The Performance Standard
FAR Part 43 is titled "Maintenance, Preventive Maintenance, Rebuilding and Alteration." Portions of the 17 paragraphs and six appendices in this part specify who can do what types of maintenance, the definitions of major and minor alterations and repairs and what's required as far as record-keeping after maintenance. One of the most important paragraphs is 43.13 — "Performance Rules."
This paragraph says that work must be done using methods, techniques and practices prescribed in the manufacturer's maintenance manuals or other approved data. It also says that each person doing work on an airplane shall do that work in such a manner and use material of such a quality that the condition of the work shall be at least equal to the original condition. What's that mean?
Let's say Joe Owner decides to change a nose landing-gear tire, a task that's permitted under the PM rules. Upon reviewing the tire-changing tips in the FAA-approved aircraft maintenance manual, he learns that during the wheel reassembly operation, the bolts securing the two wheel halves must be retorqued to 90-inch pounds. To comply with the maintenance standard, Joe must have access to a calibrated torque wrench. Wheel half bolts are loaded in shear; this application does not require clamping (tension) loads.
During the inspection phase of the tire change, Joe finds that one of the wheel half through-bolts is severely rusted; can Joe boogie down to the local hardware store for a replacement bolt? No way. The replacement bolt must be identifiable as an aircraft-quality part.
The two examples are cited to show that a high standard of performance must be maintained. Few owners have enough experience in the aircraft-maintenance world to perform these tasks without coaching. That's where the benevolent dictator-style mechanic comes in.
He's your mentor. If you learn well and pay attention, it won't be long before you're trusted with more technical tasks. Aircraft maintenance is not rocket science — it's really a balancing act between doing no harm and efficiently troubleshooting and making repairs. Coaching is needed because airplanes are a curious mix of toughness required to fly for thousands of hours and areas so breakable that a misplaced hammer blow or an over-torqued fastener will result in damages that require hundreds of dollars and hours of labor to repair.
Many owners who begin learning PM tasks soon find that they enjoy and want more of the sharply defined what-you-see-is-what-you-get world of aero maintenance. Indeed, according to Part 43.3 paragraph (d), any person working under the supervision of an A&P (or other holder of a repairman certificate) may perform any task that the supervisor is authorized to perform, if the supervisor observes the work to the extent necessary to ensure that it's being done properly. It's not uncommon for competent owners to do almost all the tasks in an annual inspection.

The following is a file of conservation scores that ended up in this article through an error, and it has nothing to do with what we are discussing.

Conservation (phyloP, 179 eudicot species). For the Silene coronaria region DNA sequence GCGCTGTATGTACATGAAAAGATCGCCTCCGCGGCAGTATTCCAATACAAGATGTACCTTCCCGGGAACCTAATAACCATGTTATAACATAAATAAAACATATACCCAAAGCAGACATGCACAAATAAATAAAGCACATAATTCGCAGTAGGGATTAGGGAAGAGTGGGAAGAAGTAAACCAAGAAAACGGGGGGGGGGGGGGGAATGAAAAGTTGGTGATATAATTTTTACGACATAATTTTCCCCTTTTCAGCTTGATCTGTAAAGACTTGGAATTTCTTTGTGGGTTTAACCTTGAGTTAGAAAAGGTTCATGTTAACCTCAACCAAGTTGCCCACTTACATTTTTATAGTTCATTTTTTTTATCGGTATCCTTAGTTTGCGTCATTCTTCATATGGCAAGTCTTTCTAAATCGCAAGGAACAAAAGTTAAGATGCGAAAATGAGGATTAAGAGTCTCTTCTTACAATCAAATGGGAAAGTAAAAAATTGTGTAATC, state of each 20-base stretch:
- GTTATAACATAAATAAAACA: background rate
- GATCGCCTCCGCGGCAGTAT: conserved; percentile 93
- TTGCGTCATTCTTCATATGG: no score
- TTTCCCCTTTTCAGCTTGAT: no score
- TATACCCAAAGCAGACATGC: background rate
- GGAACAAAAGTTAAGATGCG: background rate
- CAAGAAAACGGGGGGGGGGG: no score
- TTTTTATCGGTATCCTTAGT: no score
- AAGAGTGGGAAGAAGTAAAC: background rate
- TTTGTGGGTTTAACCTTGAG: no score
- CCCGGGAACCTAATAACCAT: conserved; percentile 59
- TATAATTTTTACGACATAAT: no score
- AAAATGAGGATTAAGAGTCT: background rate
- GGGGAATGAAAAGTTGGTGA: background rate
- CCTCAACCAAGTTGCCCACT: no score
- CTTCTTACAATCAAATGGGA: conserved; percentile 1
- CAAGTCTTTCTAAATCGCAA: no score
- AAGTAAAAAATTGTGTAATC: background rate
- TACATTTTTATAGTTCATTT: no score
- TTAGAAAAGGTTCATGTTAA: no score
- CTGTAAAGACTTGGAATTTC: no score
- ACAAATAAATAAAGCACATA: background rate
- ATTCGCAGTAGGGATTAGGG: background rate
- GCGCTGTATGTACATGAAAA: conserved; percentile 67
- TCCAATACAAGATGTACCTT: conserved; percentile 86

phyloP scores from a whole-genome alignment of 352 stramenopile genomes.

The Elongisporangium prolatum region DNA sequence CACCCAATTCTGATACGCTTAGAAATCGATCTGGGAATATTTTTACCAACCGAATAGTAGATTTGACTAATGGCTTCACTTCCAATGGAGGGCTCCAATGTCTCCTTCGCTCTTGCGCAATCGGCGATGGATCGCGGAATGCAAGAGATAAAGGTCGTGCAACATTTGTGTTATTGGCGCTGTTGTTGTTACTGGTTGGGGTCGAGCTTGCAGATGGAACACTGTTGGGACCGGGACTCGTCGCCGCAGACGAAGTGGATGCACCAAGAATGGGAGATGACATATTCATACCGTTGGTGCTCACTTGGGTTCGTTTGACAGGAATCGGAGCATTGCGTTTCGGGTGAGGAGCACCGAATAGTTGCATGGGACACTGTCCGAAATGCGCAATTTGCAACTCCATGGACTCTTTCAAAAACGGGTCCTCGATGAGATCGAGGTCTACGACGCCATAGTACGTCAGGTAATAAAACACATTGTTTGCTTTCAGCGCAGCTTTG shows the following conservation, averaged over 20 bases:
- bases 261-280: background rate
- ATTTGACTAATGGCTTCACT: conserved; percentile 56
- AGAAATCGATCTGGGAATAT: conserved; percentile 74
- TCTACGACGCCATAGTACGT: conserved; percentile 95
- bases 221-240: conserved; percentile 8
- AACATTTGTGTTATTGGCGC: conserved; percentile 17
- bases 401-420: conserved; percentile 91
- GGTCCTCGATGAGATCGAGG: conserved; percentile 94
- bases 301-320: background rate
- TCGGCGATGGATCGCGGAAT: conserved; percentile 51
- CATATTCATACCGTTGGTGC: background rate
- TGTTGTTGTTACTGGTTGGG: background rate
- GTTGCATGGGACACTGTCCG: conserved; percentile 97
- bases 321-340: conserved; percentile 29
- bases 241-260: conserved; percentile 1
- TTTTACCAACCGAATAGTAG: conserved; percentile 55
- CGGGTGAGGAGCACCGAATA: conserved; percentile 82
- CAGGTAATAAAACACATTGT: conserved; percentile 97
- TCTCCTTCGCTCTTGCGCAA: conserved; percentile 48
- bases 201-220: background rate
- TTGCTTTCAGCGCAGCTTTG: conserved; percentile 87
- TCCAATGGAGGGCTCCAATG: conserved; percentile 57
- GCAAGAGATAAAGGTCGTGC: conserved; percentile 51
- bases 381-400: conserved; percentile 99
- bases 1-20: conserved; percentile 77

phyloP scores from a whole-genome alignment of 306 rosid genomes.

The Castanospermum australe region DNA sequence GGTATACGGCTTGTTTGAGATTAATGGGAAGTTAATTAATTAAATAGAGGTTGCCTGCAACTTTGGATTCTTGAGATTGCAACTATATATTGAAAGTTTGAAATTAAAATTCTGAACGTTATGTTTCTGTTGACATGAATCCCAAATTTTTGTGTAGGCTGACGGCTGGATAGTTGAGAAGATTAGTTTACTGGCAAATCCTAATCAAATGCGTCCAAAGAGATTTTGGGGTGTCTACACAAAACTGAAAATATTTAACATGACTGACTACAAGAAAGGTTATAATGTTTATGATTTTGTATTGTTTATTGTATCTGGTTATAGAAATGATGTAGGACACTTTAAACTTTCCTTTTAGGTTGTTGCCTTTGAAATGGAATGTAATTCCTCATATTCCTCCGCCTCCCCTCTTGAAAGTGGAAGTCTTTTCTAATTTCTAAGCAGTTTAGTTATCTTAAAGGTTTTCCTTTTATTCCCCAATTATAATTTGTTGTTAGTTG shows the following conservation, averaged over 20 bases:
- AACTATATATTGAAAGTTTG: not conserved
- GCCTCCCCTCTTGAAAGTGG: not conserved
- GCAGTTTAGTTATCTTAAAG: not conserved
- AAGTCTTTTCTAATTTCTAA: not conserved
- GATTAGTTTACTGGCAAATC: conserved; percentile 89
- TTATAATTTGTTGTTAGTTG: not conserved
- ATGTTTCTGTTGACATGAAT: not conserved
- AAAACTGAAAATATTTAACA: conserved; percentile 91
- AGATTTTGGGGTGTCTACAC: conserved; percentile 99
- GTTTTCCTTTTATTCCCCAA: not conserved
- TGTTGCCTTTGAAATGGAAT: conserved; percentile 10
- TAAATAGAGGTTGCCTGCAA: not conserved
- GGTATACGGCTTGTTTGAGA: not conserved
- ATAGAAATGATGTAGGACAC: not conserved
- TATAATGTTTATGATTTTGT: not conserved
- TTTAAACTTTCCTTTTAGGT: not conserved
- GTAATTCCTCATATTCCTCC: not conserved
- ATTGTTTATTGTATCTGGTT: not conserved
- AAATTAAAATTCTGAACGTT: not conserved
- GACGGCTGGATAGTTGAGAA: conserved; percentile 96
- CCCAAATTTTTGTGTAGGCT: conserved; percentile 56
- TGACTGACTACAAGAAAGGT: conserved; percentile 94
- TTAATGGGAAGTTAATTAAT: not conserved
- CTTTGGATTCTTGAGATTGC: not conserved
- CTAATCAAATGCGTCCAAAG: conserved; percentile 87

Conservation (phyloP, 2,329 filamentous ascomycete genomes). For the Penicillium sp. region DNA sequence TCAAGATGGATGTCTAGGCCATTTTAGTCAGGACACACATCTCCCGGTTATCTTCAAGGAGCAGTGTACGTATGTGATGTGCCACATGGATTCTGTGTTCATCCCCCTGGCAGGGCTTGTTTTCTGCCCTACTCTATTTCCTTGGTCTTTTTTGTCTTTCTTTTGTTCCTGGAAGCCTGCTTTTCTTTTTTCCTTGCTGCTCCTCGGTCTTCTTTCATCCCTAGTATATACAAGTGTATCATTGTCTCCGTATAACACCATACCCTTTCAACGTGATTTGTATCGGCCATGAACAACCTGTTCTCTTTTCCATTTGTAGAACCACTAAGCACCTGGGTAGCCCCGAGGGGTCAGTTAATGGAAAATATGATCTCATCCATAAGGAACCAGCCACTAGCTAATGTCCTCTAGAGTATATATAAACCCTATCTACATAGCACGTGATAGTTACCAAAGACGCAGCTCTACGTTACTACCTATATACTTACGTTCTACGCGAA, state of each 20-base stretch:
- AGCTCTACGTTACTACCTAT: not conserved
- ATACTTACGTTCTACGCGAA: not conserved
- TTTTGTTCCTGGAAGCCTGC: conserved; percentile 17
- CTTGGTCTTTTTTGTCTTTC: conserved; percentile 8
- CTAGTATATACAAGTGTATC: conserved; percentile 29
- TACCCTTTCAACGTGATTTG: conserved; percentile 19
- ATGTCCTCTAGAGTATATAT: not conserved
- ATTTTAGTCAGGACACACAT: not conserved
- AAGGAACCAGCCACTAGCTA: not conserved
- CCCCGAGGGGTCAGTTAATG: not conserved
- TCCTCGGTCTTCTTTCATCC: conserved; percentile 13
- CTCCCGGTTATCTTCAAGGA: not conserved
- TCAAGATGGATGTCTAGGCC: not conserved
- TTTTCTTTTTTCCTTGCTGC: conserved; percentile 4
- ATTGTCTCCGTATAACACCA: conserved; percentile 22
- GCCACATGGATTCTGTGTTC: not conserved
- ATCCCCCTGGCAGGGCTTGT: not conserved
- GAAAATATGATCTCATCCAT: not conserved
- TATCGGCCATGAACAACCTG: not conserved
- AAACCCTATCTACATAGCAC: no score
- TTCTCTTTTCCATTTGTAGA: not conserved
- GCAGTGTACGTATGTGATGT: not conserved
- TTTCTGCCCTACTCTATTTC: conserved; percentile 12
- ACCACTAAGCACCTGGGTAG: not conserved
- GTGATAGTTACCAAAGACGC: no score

Doing your own maintenance is not nonstop fun; broken fingernails, head dings from standing up too quickly under a prop and a fine lattice of safety-wire cuts on each hand top the list of drawbacks. But to many owners, these are less worrisome than the burden of "signing off" PM tasks.
The FAA wants signoffs in the airplane records after maintenance. Part 43.9 says entries must consist of a description (or reference to data acceptable to the FAA) of the work performed; the date the work was completed; and the name, type of certificate and certificate number of the person completing the maintenance.
Let's be clear on this data-entry business. The entry applies only to the work performed. If a tire was changed, the tire change is the only thing the signoff covers.
Here's an example of an acceptable entry for a main tire change.
November 15, 2010: Replaced the main tire (6.00 x 6, 6 P.R.) and tube (6.00 x 6) in accordance with (often abbreviated as I/A/W) chapter 32-40-01 and 32-40-02 in Mooney M20K maintenance and M20K parts manuals.
There are other money-saving resources for aero-maintenance neophytes. The best low-cost sources of inspiration and technical knowledge are type clubs. In exchange for a nominal yearly fee, aircraft owners can get on the Internet — from almost anywhere — and gain access to vast accumulations of model-specific and task-specific technical information. There's either a type club or an expert for almost every popular aircraft still plying the skies.
If you want to learn more about aero maintenance, I recommend getting on Amazon or any used-book site and searching for the out-of-print books in the Light Plane Maintenance Library series. Kas Thomas and other editors at Light Plane Maintenance authored the series. A good starting place is Rules and Inspections.
Maintenance-related books can also be purchased at avwebbooks.com.
One last word on this subject. One of the most grievous and dangerous errors owners make when they start to do their own maintenance is failing to understand how important it is to get their work inspected. The cornerstone of aircraft safety is redundancy — the "second set of eyes" inspection principle is a non-negotiable one.
Get your training, stay disciplined, get help when you need it and stay safe.
Go to airweb.faa.gov for a list of the FAA's preventive-maintenance tasks.